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Acupuncture for Low Back Pain

May 9, 2014

In terms of injury and/or muscle soreness, back pain is the most widely reported complaint. Most people will experience back pain at some point in their life and so it is important to discuss this condition and learn how to resolve it and even prevent it since you may suffer from it in the future if you haven’t already.

One of the best treatments of most types of body pain bar none is the ancient Chinese healing art of acupuncture. Acupuncture is one component of traditional Chinese medicine (TCM). Other TCM modalities such as moxibustion or cupping therapy have also demonstrated outstanding results for treating low back pain. Acupuncture is versatile enough to be utilized in combo with any type of natural or conventional therapy.

Your lower back broadly encompasses the part of your body below the rib cage including the buttocks. When pain emanates from the sciatic nerve, it can travel down to one leg or the other but oftentimes only one leg is affected.  According to TCM, lower back pain can be the result of a pathogenic infiltration, zero or little exercise, overwork, pregnancy and labor, too much sexual activity or excessive physical work.  When the underlying cause of your low back pain (LBP) has been identified, a diagnosis based on TCM principles is then attained.  It is important to note that you avail yourself of treatment to a qualified TCM practitioner even if you only want acupuncture treatment for your LBP.  An LBP diagnosis based on TCM usually involves chi deficiency of the Kidney system.  This deficiency is either due to the stagnation of blood and chi in the kidney meridian or a pathogen invasion such as accumulation of Damp-Cold in the affected area.

Chi deficiency in the Kidney often manifests in chronic low back pain as well Cold-Damp. This condition can develop from frequent infiltration of Cold-Damp in the body that eventually leads to the Kidney energy deficiency and thus to low-back pain. Other symptoms of LBP besides the pain can include knee pain, night sweats, relief from the pain but recurring during work or sexual activity, and a cold feeling in the lower back.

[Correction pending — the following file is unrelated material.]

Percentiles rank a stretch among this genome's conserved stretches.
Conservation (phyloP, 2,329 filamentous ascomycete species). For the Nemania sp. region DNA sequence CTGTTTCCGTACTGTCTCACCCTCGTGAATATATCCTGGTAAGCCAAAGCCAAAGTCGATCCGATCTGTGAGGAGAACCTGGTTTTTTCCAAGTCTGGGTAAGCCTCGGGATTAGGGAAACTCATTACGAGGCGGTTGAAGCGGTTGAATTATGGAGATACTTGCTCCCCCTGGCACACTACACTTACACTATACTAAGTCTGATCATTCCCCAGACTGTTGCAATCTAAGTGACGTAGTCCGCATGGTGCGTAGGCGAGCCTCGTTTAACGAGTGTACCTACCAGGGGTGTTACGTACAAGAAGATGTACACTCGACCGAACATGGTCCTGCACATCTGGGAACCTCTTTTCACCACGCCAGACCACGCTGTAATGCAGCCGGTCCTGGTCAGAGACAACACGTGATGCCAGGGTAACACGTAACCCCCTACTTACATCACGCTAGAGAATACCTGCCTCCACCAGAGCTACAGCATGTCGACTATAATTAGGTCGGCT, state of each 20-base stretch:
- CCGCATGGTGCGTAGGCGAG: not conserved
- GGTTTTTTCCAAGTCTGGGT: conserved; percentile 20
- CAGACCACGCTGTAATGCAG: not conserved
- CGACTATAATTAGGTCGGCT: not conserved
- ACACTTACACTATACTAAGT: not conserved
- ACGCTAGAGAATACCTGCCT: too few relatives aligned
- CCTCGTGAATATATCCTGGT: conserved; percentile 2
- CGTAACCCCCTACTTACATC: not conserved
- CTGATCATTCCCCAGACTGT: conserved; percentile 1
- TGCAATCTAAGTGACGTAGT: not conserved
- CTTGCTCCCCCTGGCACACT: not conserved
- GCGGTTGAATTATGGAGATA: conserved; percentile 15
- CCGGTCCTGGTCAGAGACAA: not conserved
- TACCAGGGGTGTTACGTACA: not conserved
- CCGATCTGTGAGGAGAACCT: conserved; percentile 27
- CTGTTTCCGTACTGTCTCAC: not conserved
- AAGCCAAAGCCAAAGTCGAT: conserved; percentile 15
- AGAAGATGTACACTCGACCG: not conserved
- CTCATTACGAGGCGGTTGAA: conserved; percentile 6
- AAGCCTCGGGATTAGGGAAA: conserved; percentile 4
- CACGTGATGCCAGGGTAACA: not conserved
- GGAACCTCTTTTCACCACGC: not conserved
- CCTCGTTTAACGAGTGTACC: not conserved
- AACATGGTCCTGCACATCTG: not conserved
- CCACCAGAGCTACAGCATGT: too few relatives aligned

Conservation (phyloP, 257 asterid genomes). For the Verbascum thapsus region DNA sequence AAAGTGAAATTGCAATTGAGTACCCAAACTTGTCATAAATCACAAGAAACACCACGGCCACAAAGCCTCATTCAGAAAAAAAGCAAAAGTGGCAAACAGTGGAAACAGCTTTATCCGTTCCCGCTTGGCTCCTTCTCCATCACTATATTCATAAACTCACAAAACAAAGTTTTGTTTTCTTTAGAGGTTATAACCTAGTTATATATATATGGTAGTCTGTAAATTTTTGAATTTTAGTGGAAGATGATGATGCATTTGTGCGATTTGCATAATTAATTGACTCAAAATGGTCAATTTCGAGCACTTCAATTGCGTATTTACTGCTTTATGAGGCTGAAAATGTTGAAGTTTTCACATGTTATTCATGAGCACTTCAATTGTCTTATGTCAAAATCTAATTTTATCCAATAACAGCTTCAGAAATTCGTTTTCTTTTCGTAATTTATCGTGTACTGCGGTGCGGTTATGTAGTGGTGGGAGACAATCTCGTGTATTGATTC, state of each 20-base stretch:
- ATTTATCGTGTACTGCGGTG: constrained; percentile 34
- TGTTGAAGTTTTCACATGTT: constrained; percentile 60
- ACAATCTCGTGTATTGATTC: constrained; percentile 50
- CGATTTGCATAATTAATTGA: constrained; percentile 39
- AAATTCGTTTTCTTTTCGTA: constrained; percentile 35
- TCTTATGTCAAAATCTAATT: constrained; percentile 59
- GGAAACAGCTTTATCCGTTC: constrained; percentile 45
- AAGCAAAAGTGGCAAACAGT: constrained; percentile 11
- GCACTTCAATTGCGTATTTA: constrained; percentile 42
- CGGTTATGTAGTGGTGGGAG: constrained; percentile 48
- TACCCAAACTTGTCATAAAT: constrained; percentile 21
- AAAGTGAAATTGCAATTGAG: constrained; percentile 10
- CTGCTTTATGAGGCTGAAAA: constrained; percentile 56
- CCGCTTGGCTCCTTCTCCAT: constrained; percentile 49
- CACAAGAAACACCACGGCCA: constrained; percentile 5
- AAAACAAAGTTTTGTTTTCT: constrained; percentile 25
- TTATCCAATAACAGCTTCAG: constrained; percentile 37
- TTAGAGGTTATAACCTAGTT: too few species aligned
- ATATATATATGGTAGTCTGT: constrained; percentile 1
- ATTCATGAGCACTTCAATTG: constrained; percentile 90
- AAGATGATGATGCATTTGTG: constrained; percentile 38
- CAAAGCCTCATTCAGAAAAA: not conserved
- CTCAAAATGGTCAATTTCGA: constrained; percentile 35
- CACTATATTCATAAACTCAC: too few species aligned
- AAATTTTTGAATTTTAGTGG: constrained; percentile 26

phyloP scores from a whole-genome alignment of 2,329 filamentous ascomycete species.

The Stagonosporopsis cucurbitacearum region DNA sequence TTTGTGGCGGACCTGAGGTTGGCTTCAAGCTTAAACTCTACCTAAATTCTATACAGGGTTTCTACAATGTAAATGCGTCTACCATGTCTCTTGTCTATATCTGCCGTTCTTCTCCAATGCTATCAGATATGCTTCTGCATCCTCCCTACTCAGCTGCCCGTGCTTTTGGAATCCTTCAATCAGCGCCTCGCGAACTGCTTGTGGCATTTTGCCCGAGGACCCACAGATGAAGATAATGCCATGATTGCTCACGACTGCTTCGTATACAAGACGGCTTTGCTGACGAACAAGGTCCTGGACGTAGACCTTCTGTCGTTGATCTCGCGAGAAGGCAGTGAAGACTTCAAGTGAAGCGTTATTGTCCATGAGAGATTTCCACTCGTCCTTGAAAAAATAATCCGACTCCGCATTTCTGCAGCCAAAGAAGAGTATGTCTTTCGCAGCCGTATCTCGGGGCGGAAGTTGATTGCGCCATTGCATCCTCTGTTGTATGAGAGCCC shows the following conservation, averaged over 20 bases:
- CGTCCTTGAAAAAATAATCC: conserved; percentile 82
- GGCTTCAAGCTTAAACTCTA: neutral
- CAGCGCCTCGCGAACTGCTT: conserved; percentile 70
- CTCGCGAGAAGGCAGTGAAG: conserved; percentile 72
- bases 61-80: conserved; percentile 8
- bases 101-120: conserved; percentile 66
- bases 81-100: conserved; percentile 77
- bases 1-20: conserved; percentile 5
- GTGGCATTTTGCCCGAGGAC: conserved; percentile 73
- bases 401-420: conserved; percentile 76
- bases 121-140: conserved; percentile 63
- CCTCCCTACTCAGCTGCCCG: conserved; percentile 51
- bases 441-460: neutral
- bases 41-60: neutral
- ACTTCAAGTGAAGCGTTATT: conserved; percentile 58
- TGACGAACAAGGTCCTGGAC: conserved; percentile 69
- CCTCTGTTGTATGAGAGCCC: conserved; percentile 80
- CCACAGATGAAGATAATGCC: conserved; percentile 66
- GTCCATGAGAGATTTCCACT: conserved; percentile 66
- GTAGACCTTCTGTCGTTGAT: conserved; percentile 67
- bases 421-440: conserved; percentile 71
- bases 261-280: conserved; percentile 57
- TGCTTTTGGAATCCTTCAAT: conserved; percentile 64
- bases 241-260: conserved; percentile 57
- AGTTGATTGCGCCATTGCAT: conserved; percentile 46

Damp-Cold invasion likewise can manifest in acute low-back pain cases. The pain generated by this infiltration is at its worse in the morning and acts up during cold or damp weather. The pain can be resolved by the application of heat. If you suffer from Cold and Dampness infiltration, one often predominates the other. You may sometimes experience symptoms of Dampness more than cold or vice versa.  If Cold infiltration is stronger, you can find relief by walking around or being active rather than resting; the heat from your movement will alleviate the pain. If you feel the effect of Dampness more than Cold, some swelling may develop as well as feel a heavy sensation in your back.

LBP caused by blood and chi stagnation is often associated with Kidney deficiency (in chronic cases) and the result of muscle strain (in acute cases).  Blood and chi stagnation comes with symptoms such as stabbing and sharp pain that becomes worse with excessive exertion or even with rest. The LBP caused by blood and chi stagnation is usually tender making it difficult for the sufferer to sit or stand.  This type of pain is accompanied by severe muscle rigidity and stiffness and is not affected by the application of heat or changes in the weather.

After your TCM practitioner has diagnosed you with LBP, he may suggest an acupuncture plan of treatment. The duration of the LBP treatment may be determined on how long you’ve been suffering from it. Acute LBP cases tend to have a quicker treatment time than chronic cases. The acupuncture points to be treated will be based on your diagnosis though more often than not certain points on your back are included. Western medicine diagnosis for LBP may not focus on its underlying cause but will instead concentrate on the symptoms. Whatever the case, you need to consult with your doctor to at least determine that you are not suffering from any structural problems in the back such as, for example, a prolapsed lumbar disc or osteoarthritis.